FDA advises against use of kratom

Kratom, a Southeast Asian plant in the coffee family, is currently under investigation by the Food and Drug Administration after the Drug Enforcement Agency considered reclassifying it as a Schedule I drug. (Enterprise photo — Aaron Cerbone)

The federal Food and Drug Administration issued an advisory Tuesday morning warning consumers about the potential health risks of kratom.

This advisory comes in the midst of the administration’s eight-factor analysis of the Southeast Asian plant, which the Drug Enforcement Agency commissioned to review the leaf that many use for pain relief, recreation or recovering from heroin addiction.

The DEA has previously expressed a desire to make kratom as a Schedule I drug, alongside heroin, cocaine and LSD. However, after fierce opposition from kratom users , it pulled its notice and requested the FDA take a closer look at the plant.

The FDA’s research has so far concluded that, though many use the leaf medicinally without fear of overdosing or addiction, kratom poses health risks of abuse, addiction and death similar to opioids.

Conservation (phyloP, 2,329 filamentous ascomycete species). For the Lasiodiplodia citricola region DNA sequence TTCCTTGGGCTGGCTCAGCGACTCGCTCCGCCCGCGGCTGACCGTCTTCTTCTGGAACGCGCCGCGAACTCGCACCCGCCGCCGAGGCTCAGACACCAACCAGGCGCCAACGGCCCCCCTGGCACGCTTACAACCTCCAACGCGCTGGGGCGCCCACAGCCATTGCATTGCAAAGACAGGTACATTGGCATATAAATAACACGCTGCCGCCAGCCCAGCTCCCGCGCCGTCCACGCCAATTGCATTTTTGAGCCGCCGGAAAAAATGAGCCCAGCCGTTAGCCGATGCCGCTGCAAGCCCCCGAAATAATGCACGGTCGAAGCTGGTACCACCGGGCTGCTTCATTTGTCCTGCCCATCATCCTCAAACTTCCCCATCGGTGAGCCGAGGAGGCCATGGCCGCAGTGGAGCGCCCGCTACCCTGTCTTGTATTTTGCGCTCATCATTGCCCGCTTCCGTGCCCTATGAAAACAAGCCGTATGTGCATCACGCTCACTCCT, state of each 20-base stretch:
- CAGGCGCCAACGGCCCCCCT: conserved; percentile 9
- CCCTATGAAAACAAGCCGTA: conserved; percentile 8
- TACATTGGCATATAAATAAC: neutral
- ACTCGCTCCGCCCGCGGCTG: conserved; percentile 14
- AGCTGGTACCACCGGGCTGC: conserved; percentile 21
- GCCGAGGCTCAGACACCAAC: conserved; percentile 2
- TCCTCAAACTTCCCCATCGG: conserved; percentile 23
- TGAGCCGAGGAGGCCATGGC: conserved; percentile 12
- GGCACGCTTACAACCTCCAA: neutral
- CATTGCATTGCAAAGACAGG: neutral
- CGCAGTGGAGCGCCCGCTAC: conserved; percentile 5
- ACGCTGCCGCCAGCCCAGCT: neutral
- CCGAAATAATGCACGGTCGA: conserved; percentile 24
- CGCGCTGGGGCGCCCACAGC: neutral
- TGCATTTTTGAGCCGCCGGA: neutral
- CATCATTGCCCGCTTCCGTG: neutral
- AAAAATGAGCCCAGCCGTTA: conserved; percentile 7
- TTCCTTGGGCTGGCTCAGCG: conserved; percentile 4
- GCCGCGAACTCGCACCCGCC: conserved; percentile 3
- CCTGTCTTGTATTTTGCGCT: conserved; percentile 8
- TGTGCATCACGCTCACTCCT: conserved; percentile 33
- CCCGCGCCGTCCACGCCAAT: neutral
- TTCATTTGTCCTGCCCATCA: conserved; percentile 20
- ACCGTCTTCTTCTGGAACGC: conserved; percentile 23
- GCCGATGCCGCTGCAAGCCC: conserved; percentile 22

“There are currently no FDA-approved therapeutic uses of kratom,” FDA Commissioner Scott Gottlieb wrote in a statement on the advisory. “Moreover, the FDA has evidence to show that there are significant safety issues associated with its use.”

Gottlieb cites 36 deaths and hundreds of calls to U.S. poison control centers regarding kratom, which have increased 10-fold from 2010 to 2015. This figure raises the previous alleged kratom-related death count from 15. The Enterprise has submitted a FOIL request for the 21 additional cases.

The actual research has not been made public yet but will be released with the DEA’s statement to reclassify or not, according to Meyer. There is no deadline set for the DEA to make this decision.

Gottlieb also writes in his statement that the administration is working to actively prevent shipments of kratom from entering the U.S.

“Regulatory enforcement actions could be anything from product seizures, to detaining them to warning letters, injunctions, criminal investigations,” said Lyndsay Meyer, the press officer for the FDA.

Gottlieb says the FDA has a process for evaluating botanical drug products. Parties seeking to make therapeutic claims can submit an investigatory new drug application through a team of medical reviewers in the FDA’s Center for Drug Evaluation and Research specialized in the proper development of drug applications for botanicals.

“To date, no marketer has sought to properly develop a drug that includes kratom,” Gottlieb wrote.